Review by Norman Boyd
Authors: Various; David Ashford (introduction)
Artists: Philip Mendoza, Reg Bunn, Robert Forrest, John Millar Watt
Publisher: Book Palace Books, November 2020
Number of pages: 272
Format: Flexi Cover; Black & White illustrations
Size: 6″ x 8″ (165mm x 215mm)
The Book: Four complete stories featuring the exhilarating piratical art of Philip Mendoza, Reg Bunn, Robert Forrest and John Millar Watt. Originally published in Thriller Picture Library issues 66, 105, 108 and 145, these four tales are rendered by four very different artists.
The Review: It was sad news to hear that David Ashford passed away this year, as his knowledge and love of mid-20th century UK comics was unparalleled.
His introduction to this collection of four pirate stories gives us four biographies of some great artists: Philip Mendoza, Reg Bunn, Robert Forrest and John Millar Watt. If you know anything about nursery comics and Look and Learn, you’ll recognise two of the names.
The four stories start with an adaptation of “Rogue’s Moon” by Robert W. Chambers – a story of Blackbeard the pirate. The story opens in the Lost Ship Tavern in Carolina “a notorious rendezvous for pirates” and we meet the protagonist “Freckles” who is actually a girl acting as a ‘tap-boy’ in the tavern.
We soon learn “Freckles” is helping the authorities in life-threatening situations. Alliances and attachments are precarious in this rough world where we meet Captain Death, we see duels fought over love, Mary Read a legendary female pirate, betrayals by tavern owners and also those in higher positions where the Governor and Blackbeard appear to be friends. But all is not what it seems.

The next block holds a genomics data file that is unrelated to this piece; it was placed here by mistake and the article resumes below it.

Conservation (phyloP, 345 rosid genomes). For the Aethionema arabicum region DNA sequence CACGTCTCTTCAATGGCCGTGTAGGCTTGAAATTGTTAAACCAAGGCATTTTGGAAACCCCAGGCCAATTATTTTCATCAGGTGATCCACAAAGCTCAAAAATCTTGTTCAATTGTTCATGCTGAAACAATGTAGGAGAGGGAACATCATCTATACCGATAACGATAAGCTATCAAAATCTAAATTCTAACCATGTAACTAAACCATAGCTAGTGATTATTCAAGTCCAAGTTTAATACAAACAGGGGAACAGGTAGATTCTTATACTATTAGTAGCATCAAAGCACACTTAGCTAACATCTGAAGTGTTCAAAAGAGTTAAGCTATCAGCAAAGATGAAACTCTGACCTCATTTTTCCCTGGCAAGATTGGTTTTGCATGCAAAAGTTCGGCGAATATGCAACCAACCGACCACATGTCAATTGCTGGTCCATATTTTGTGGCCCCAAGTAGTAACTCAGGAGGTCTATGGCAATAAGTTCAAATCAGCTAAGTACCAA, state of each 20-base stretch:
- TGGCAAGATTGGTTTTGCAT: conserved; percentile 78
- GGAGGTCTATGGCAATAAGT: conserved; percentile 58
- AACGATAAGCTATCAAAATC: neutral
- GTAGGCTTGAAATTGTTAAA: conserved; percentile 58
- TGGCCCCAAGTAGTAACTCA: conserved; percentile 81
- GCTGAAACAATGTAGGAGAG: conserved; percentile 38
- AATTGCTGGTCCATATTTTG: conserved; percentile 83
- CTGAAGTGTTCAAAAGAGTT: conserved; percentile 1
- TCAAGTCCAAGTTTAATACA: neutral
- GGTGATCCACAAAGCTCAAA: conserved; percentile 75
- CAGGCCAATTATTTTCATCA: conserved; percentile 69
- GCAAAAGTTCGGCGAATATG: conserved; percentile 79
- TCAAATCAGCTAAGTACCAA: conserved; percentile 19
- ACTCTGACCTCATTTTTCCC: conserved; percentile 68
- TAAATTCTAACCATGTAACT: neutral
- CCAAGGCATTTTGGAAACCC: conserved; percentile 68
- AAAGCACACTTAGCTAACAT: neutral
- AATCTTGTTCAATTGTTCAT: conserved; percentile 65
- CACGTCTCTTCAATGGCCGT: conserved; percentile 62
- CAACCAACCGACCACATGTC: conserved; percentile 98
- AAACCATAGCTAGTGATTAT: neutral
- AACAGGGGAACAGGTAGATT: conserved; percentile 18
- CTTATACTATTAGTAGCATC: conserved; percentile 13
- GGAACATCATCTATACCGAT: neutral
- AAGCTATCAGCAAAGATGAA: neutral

An exciting yarn of the late 1600s with the obligatory happy ending, I wonder whether any girls will have picked this up at the time, as it’s really a story of a girl’s search for revenge.
The next tale is of Captain William Kidd, who I knew was executed at Execution Dock in 1701 in a particularly horrible way as I’d frequented the Captain Kidd pub many years ago and learned the story there. But this tale is of when he sailed the Spanish Main.
The story tells of his honorable battle, freeing Tortuga, the once British island in the Caribbean, from the evil Wolf-Fang Fetterchain! He saves Mary Castleton from a forced marriage to the evil pirate and returns the island to the British.
The artwork by Reg Bunn, originally published in 1955, shows some of the trademarks of his later art for “The Spider”, now being republished by Rebellion.
The third story is another adaptation, and this time we know by whom: Barry Ford. His adaptation of “The Sea Hawk“, written by Rafael Sabatini, is an exciting story of an honest man, betrayed by his step-brother and taken into slavery on a Spanish ship.
After an attack by Moorish galleys, Oliver Tressilian proves his allegiance to the Moors by fighting on their side and soon rises up the ranks so much so that his terms of never attacking an English ship are agreed by his new boss the Basha Asad ed-Din who appoints him Commander-in-Chief. The story returns to England eventually where justice is done.
Lastly, there’s “The Fortunes of Captain Blood” adapted again by Barry Ford from another Sabatini novel, a story which begins by telling of honour between enemies and how Blood helps Don Illario to recover from a wound. The story soon moves on and follows Blood’s secret machinations on the mainland of San Domingo “the noblest city of New Spain”.
The adventure shows tactics, betrayal, bold courage and finally the success of Blood against the Spanish.
Millar-Watt’s artwork is superb and we owe the Book Palace staff a thank you for restoring much of this artwork.